Opposite environmental and genetic influences on body size in North American Drosophila pseudoobscura.

Taylor ML, Skeats A, Wilson AJ, Price TA, Wedell N - BMC Evol. Biol. (2015)

Mean wing size of three populations at four temperatures. Mean wing size (mm ± 1 se) scored across four developmental temperatures in three populations of flies. Lewistown (northern population) = black lines/square markers; Show Low (southern population) = grey lines/circle; Chiricahua (southernmost population) = grey lines/triangle markers.
© Copyright Policy - open-access
Related In: Results  -  Collection

License 1 - License 2
Show All Figures
getmorefigures.php?uid=PMC4374297&req=5

Fig2: Mean wing size of three populations at four temperatures. Mean wing size (mm ± 1 se) scored across four developmental temperatures in three populations of flies. Lewistown (northern population) = black lines/square markers; Show Low (southern population) = grey lines/circle; Chiricahua (southernmost population) = grey lines/triangle markers.
Mentions: We measured wing sizes in a total of 439 flies from 27 isolines across four temperatures. Summary statistics for wing sizes at different rearing temperatures and in different isolines are given in Table 1 and displayed in Figure 2. A full explanation of data analysis is included in the methods section. Briefly, wing length (WL) was scaled to standard deviation units prior to analysis and then modelled as: WL = μ + Year + T + Pop + T. Pop + T. Year + ISO + T. ISO + ε.Table 1

Bottom Line: However, it is rarely known whether these differences are associated with genetic variation and evolved differences between populations, or are instead simply a plastic response to environmental differences experienced by the populations.However, we also found a genetic signature that was counter to this pattern as flies originating from the northern, cooler population were consistently smaller than conspecifics from more southern, warmer populations when reared under the same laboratory conditions.We conclude that local selection on body size appears to be acting counter to the environmental effect of temperature.

View Article: PubMed Central - PubMed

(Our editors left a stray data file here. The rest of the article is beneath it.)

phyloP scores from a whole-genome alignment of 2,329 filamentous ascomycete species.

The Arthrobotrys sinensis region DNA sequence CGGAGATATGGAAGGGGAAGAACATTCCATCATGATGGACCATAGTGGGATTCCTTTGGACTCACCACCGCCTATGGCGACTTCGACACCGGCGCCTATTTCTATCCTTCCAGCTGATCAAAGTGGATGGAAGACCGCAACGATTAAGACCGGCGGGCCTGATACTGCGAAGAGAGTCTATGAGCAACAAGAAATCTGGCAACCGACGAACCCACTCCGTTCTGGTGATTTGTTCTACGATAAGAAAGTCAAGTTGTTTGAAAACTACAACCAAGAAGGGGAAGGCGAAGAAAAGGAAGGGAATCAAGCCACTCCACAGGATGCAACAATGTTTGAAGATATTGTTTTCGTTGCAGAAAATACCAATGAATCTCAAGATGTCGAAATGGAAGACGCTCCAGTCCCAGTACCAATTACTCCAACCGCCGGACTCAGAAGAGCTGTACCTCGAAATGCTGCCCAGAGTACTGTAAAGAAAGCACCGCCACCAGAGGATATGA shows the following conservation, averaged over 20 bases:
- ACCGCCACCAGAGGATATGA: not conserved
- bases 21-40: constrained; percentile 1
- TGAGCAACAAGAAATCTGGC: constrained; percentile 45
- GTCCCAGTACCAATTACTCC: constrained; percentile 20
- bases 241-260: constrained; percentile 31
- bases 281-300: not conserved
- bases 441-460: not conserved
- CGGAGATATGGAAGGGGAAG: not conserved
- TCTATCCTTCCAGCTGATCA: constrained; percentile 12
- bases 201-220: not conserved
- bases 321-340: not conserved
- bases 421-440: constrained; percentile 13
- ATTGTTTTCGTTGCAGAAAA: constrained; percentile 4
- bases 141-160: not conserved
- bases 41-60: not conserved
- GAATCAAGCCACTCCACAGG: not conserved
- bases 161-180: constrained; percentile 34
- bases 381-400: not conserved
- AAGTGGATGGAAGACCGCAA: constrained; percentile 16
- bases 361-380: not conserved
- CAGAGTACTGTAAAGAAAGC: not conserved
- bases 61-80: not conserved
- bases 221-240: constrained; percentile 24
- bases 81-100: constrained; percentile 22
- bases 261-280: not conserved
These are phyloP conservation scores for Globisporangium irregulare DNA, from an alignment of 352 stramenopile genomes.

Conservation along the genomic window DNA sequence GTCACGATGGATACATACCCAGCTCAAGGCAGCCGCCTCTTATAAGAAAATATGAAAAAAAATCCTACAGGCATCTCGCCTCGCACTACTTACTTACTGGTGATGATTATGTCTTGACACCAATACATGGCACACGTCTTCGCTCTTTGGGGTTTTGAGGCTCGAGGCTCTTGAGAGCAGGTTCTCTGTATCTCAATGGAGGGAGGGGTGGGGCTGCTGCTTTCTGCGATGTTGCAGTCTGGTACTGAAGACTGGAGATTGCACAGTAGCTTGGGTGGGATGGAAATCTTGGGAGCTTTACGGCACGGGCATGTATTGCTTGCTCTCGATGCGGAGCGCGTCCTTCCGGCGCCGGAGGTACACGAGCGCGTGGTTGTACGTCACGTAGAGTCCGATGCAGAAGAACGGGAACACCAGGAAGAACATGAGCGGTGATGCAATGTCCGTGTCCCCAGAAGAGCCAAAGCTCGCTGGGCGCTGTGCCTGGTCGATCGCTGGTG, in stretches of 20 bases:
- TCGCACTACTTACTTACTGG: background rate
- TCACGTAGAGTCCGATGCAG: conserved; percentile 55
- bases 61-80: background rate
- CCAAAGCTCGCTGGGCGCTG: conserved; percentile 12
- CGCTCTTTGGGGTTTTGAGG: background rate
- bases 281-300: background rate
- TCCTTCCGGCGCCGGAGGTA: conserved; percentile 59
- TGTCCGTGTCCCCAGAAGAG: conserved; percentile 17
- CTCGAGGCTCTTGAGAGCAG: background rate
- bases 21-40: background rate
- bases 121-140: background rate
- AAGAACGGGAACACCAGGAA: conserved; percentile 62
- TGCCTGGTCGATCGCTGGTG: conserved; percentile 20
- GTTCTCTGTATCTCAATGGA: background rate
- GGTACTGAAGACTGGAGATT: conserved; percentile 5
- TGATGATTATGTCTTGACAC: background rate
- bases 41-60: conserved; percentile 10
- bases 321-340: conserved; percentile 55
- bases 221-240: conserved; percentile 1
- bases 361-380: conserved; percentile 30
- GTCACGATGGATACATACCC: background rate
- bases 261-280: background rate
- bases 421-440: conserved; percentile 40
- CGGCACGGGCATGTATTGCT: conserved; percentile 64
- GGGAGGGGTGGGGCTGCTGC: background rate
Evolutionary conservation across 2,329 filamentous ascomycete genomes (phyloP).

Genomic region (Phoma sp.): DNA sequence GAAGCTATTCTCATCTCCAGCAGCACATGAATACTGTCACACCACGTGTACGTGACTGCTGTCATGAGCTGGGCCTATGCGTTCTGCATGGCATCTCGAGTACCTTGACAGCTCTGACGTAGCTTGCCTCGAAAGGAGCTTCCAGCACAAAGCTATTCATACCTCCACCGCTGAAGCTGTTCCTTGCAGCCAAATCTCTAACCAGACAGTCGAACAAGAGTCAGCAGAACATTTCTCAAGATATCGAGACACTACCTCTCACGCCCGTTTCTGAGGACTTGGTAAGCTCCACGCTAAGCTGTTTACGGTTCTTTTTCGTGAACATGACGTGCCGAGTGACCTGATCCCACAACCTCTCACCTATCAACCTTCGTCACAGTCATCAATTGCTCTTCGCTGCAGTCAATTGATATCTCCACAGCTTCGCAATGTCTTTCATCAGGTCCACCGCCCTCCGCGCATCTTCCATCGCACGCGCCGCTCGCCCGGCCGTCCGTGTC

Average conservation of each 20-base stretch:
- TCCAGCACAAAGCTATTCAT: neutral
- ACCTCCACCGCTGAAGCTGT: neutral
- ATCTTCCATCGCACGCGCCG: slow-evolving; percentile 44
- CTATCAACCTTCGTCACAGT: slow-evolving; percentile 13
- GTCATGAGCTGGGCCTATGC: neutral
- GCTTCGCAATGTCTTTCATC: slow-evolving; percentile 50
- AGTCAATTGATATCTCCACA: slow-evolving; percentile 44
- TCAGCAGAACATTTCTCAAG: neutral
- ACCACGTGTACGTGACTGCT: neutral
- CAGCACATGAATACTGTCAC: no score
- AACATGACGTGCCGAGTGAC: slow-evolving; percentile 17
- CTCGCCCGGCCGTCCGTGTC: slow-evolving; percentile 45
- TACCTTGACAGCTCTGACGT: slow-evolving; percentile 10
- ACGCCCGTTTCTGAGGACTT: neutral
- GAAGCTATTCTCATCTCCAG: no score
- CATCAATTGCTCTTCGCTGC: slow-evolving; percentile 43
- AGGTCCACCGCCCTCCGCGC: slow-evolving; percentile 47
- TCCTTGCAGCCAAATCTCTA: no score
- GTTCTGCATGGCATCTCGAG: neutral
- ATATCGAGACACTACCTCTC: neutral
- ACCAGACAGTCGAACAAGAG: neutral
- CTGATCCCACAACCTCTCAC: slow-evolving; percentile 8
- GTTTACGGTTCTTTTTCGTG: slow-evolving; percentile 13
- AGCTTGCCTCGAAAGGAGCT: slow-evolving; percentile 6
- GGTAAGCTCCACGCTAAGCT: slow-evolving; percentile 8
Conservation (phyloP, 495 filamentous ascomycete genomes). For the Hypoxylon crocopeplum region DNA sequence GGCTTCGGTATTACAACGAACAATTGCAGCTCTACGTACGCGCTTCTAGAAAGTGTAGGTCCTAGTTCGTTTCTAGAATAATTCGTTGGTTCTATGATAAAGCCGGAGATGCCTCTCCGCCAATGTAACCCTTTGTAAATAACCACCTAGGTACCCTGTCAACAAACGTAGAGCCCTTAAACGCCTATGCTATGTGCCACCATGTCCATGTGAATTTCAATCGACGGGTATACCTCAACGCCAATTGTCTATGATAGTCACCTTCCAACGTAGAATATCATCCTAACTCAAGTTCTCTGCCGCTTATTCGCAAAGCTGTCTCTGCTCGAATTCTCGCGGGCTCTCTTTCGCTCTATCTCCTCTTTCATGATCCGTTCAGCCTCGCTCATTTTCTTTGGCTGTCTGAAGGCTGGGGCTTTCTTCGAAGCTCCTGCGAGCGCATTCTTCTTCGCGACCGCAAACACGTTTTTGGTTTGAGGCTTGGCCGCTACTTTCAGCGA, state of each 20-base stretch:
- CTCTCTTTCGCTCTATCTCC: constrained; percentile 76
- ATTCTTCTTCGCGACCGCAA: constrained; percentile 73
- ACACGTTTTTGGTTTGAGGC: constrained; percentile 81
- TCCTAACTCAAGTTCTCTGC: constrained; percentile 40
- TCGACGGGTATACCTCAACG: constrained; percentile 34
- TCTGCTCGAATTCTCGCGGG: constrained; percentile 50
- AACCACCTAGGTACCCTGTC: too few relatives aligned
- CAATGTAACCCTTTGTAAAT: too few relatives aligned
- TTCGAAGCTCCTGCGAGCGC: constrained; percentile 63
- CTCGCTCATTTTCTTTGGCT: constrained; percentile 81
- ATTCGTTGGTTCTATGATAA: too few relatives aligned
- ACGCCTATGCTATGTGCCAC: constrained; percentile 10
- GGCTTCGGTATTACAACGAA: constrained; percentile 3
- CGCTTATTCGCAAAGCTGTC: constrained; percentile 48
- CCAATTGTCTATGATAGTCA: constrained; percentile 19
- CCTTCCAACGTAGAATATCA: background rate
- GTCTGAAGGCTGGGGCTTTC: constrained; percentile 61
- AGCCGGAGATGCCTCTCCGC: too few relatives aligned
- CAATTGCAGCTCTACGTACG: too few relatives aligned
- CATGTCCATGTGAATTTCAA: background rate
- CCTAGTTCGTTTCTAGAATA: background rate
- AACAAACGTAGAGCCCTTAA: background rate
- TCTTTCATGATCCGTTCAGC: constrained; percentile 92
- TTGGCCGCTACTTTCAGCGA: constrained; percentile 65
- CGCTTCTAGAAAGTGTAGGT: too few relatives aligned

Affiliation: College of Life and Environmental Sciences, Biosciences, University of Exeter, Penryn Campus, Penryn, Cornwall, TR10 9FE, UK. m.l.taylor@exeter.ac.uk.

ABSTRACT

Background: Populations of a species often differ in key traits. However, it is rarely known whether these differences are associated with genetic variation and evolved differences between populations, or are instead simply a plastic response to environmental differences experienced by the populations. Here we examine the interplay of plasticity and direct genetic control by investigating temperature-size relationships in populations of Drosophila pseudoobscura from North America. We used 27 isolines from three populations and exposed them to four temperature regimes (16°C, 20°C, 23°C, 26°C) to examine environmental, genetic and genotype-by-environment sources of variance in wing size.

Results: By far the largest contribution to variation in wing size came from rearing temperature, with the largest flies emerging from the coolest temperatures. However, we also found a genetic signature that was counter to this pattern as flies originating from the northern, cooler population were consistently smaller than conspecifics from more southern, warmer populations when reared under the same laboratory conditions.

Conclusions: We conclude that local selection on body size appears to be acting counter to the environmental effect of temperature. We find no evidence that local adaptation in phenotypic plasticity can explain this result, and suggest indirect selection on traits closely linked with body size, or patterns of chromosome inversion may instead be driving this relationship.

Show MeSH
Related in: MedlinePlus